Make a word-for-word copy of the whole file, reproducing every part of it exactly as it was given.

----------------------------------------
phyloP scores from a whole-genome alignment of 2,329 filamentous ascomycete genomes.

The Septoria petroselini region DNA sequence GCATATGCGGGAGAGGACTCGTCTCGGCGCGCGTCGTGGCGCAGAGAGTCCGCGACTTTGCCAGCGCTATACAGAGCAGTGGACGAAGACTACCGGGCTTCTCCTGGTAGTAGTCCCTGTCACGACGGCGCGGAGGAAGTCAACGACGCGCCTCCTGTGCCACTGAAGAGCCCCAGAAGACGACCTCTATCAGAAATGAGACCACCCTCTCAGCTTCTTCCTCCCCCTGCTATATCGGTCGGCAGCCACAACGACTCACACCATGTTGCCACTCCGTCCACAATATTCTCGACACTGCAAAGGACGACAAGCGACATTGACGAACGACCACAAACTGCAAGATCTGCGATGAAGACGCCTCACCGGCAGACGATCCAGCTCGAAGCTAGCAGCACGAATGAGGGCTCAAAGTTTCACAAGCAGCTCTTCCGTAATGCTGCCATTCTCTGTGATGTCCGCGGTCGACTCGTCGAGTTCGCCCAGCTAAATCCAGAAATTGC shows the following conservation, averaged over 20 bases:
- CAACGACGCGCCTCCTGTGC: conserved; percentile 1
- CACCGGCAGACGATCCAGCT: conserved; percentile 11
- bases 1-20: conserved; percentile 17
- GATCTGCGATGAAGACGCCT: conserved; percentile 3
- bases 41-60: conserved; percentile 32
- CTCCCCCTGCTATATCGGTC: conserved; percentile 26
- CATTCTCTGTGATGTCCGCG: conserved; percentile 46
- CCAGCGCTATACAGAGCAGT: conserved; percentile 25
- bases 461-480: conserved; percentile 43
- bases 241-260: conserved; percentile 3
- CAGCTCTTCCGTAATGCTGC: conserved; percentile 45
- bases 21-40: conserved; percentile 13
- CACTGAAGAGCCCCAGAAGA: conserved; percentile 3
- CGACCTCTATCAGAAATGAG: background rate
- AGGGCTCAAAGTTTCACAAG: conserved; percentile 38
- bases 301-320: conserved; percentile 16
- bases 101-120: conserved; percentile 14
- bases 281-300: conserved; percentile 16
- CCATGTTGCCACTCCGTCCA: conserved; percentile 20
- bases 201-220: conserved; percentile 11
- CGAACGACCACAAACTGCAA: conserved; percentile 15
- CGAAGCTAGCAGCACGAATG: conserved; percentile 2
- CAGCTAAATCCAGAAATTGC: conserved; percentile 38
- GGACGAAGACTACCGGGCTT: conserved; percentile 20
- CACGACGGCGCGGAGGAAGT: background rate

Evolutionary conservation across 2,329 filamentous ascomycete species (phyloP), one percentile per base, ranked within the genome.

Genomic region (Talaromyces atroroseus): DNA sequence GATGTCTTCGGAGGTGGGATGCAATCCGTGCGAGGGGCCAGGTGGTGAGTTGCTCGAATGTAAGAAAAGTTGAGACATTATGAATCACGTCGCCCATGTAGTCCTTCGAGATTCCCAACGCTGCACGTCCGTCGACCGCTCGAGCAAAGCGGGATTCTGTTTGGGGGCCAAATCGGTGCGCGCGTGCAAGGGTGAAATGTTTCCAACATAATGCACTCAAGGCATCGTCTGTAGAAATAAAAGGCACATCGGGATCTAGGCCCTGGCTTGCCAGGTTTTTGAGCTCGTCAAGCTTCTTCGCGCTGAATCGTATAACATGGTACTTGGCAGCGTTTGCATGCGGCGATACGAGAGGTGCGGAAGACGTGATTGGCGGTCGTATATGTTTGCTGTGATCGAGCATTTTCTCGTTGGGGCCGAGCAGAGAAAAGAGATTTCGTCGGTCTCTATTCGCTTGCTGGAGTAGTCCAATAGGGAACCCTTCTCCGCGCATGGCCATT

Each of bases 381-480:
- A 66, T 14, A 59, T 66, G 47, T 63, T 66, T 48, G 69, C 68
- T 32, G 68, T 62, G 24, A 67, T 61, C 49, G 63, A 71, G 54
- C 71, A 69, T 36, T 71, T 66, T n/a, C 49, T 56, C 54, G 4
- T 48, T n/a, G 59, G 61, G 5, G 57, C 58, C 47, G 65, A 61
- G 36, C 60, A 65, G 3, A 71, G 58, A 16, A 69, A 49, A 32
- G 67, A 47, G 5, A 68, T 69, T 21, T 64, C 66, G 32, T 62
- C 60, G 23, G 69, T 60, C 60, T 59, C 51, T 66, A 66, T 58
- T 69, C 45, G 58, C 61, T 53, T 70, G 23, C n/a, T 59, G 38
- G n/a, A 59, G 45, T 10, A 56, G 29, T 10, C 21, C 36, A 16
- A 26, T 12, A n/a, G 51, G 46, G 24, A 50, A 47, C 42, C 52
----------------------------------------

phyloP scores from a whole-genome alignment of 2,329 filamentous ascomycete genomes.

The Septoria petroselini region DNA sequence GCATATGCGGGAGAGGACTCGTCTCGGCGCGCGTCGTGGCGCAGAGAGTCCGCGACTTTGCCAGCGCTATACAGAGCAGTGGACGAAGACTACCGGGCTTCTCCTGGTAGTAGTCCCTGTCACGACGGCGCGGAGGAAGTCAACGACGCGCCTCCTGTGCCACTGAAGAGCCCCAGAAGACGACCTCTATCAGAAATGAGACCACCCTCTCAGCTTCTTCCTCCCCCTGCTATATCGGTCGGCAGCCACAACGACTCACACCATGTTGCCACTCCGTCCACAATATTCTCGACACTGCAAAGGACGACAAGCGACATTGACGAACGACCACAAACTGCAAGATCTGCGATGAAGACGCCTCACCGGCAGACGATCCAGCTCGAAGCTAGCAGCACGAATGAGGGCTCAAAGTTTCACAAGCAGCTCTTCCGTAATGCTGCCATTCTCTGTGATGTCCGCGGTCGACTCGTCGAGTTCGCCCAGCTAAATCCAGAAATTGC shows the following conservation, averaged over 20 bases:
- CAACGACGCGCCTCCTGTGC: conserved; percentile 1
- CACCGGCAGACGATCCAGCT: conserved; percentile 11
- bases 1-20: conserved; percentile 17
- GATCTGCGATGAAGACGCCT: conserved; percentile 3
- bases 41-60: conserved; percentile 32
- CTCCCCCTGCTATATCGGTC: conserved; percentile 26
- CATTCTCTGTGATGTCCGCG: conserved; percentile 46
- CCAGCGCTATACAGAGCAGT: conserved; percentile 25
- bases 461-480: conserved; percentile 43
- bases 241-260: conserved; percentile 3
- CAGCTCTTCCGTAATGCTGC: conserved; percentile 45
- bases 21-40: conserved; percentile 13
- CACTGAAGAGCCCCAGAAGA: conserved; percentile 3
- CGACCTCTATCAGAAATGAG: background rate
- AGGGCTCAAAGTTTCACAAG: conserved; percentile 38
- bases 301-320: conserved; percentile 16
- bases 101-120: conserved; percentile 14
- bases 281-300: conserved; percentile 16
- CCATGTTGCCACTCCGTCCA: conserved; percentile 20
- bases 201-220: conserved; percentile 11
- CGAACGACCACAAACTGCAA: conserved; percentile 15
- CGAAGCTAGCAGCACGAATG: conserved; percentile 2
- CAGCTAAATCCAGAAATTGC: conserved; percentile 38
- GGACGAAGACTACCGGGCTT: conserved; percentile 20
- CACGACGGCGCGGAGGAAGT: background rate

Evolutionary conservation across 2,329 filamentous ascomycete species (phyloP), one percentile per base, ranked within the genome.

Genomic region (Talaromyces atroroseus): DNA sequence GATGTCTTCGGAGGTGGGATGCAATCCGTGCGAGGGGCCAGGTGGTGAGTTGCTCGAATGTAAGAAAAGTTGAGACATTATGAATCACGTCGCCCATGTAGTCCTTCGAGATTCCCAACGCTGCACGTCCGTCGACCGCTCGAGCAAAGCGGGATTCTGTTTGGGGGCCAAATCGGTGCGCGCGTGCAAGGGTGAAATGTTTCCAACATAATGCACTCAAGGCATCGTCTGTAGAAATAAAAGGCACATCGGGATCTAGGCCCTGGCTTGCCAGGTTTTTGAGCTCGTCAAGCTTCTTCGCGCTGAATCGTATAACATGGTACTTGGCAGCGTTTGCATGCGGCGATACGAGAGGTGCGGAAGACGTGATTGGCGGTCGTATATGTTTGCTGTGATCGAGCATTTTCTCGTTGGGGCCGAGCAGAGAAAAGAGATTTCGTCGGTCTCTATTCGCTTGCTGGAGTAGTCCAATAGGGAACCCTTCTCCGCGCATGGCCATT

Each of bases 381-480:
- A 66, T 14, A 59, T 66, G 47, T 63, T 66, T 48, G 69, C 68
- T 32, G 68, T 62, G 24, A 67, T 61, C 49, G 63, A 71, G 54
- C 71, A 69, T 36, T 71, T 66, T n/a, C 49, T 56, C 54, G 4
- T 48, T n/a, G 59, G 61, G 5, G 57, C 58, C 47, G 65, A 61
- G 36, C 60, A 65, G 3, A 71, G 58, A 16, A 69, A 49, A 32
- G 67, A 47, G 5, A 68, T 69, T 21, T 64, C 66, G 32, T 62
- C 60, G 23, G 69, T 60, C 60, T 59, C 51, T 66, A 66, T 58
- T 69, C 45, G 58, C 61, T 53, T 70, G 23, C n/a, T 59, G 38
- G n/a, A 59, G 45, T 10, A 56, G 29, T 10, C 21, C 36, A 16
- A 26, T 12, A n/a, G 51, G 46, G 24, A 50, A 47, C 42, C 52